Dangers of Cigarettes and e-Cigarettes

Still think vaping is OK?

There’s a lot of misinformation in marketing and social media that has led many people to believe that e-cigarettes and vaping are safe. Unfortunately, that’s just not the case. And thinking vaping is OK could lead to a lot of problems for your physical and mental health.

Here’s the real story about vaping.

The American Lung Association reports that these toxic chemicals and metals have all been found in e-cigarettes:

Nicotine – a highly addictive substance that negatively affects adolescent brain development. Ninety-nine percent all e-cigarette products contain nicotine, the same addictive drug found in other tobacco products. The brains of youth and young adults are more vulnerable to nicotine’s harmful health effects. These include reduced impulse control, stress, anxiety, depression, other mood disorders, and poor attention and thinking skills.

Propylene glycol – a common additive in food; also used to make things like antifreeze, paint solvent, and artificial smoke in fog machines

Carcinogens- chemicals known to cause cancer, including acetaldehyde and formaldehyde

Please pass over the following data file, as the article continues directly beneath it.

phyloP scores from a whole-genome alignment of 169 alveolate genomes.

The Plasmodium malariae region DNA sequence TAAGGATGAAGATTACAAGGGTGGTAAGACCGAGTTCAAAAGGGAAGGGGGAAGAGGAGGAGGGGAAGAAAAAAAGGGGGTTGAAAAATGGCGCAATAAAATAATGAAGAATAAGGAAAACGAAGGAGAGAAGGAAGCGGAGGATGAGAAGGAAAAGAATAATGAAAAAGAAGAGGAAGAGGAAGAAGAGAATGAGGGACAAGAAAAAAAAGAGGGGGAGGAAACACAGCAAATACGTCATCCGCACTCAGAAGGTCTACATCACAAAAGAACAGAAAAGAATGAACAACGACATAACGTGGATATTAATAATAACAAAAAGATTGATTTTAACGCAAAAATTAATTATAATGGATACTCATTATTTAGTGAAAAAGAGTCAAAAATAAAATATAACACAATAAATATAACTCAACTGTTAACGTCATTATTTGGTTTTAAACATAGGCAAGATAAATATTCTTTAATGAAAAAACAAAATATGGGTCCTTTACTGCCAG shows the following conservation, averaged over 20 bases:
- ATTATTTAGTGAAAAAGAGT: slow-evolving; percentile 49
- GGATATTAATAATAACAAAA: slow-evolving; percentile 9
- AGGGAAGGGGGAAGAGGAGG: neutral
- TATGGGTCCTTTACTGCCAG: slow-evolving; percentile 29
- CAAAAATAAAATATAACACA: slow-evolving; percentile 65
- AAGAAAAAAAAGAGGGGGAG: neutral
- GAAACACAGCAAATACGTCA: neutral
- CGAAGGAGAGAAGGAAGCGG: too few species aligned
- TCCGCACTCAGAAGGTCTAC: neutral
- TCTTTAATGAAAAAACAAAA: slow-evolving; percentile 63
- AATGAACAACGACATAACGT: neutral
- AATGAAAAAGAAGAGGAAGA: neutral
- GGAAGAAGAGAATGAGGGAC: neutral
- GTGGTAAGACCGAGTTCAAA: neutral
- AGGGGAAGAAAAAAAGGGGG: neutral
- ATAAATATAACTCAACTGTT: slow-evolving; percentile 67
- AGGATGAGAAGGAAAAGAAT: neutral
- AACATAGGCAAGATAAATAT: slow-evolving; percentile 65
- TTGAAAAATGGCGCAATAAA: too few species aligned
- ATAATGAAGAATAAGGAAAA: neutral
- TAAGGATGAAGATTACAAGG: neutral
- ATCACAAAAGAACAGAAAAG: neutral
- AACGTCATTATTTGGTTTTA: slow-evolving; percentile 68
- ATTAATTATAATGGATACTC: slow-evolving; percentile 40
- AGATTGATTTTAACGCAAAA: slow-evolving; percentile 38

Acrolein – a herbicide primarily used to kill weeds, can cause irreversible lung damage

Diacetyl – a chemical linked to a lung disease called bronchiolitis obliterans aka "popcorn lung"

Diethylene glycol – a toxic chemical used in antifreeze that is linked to lung disease

• Heavy metals such as nickel, tin, lead

Cadmium – a toxic metal found in traditional cigarettes that causes breathing problems and disease

Benzene – a volatile organic compound (VOC) found in car exhaust

According to the US Centers for Disease Control (CDC):
• Some e-cigarette labels do not disclose that they contain nicotine, and some e-cigarettes marketed as containing 0% nicotine have been found to contain nicotine.

• Each time a new memory is created or a new skill is learned, stronger connections – or synapses – are built between brain cells. Young people’s brains build synapses faster than adult brains. Nicotine changes the way these synapses are formed.

• Using nicotine in adolescence may also increase risk for future addiction to other drugs.

Vaping is also harmful to those around you, even if they don’t vape. Both the U.S. Surgeon General and the National Academies of Science, Engineering and Medicine have warned about the risks of inhaling secondhand e-cigarette emissions, which are created when an e-cigarette user exhales the chemical cocktail created by e-cigarettes.

Learn more about the risks of e-Cigarettes for teens and young adults on the CDC website and at the American Lung Association.

Ready to quit vaping now? Here are some resources to help.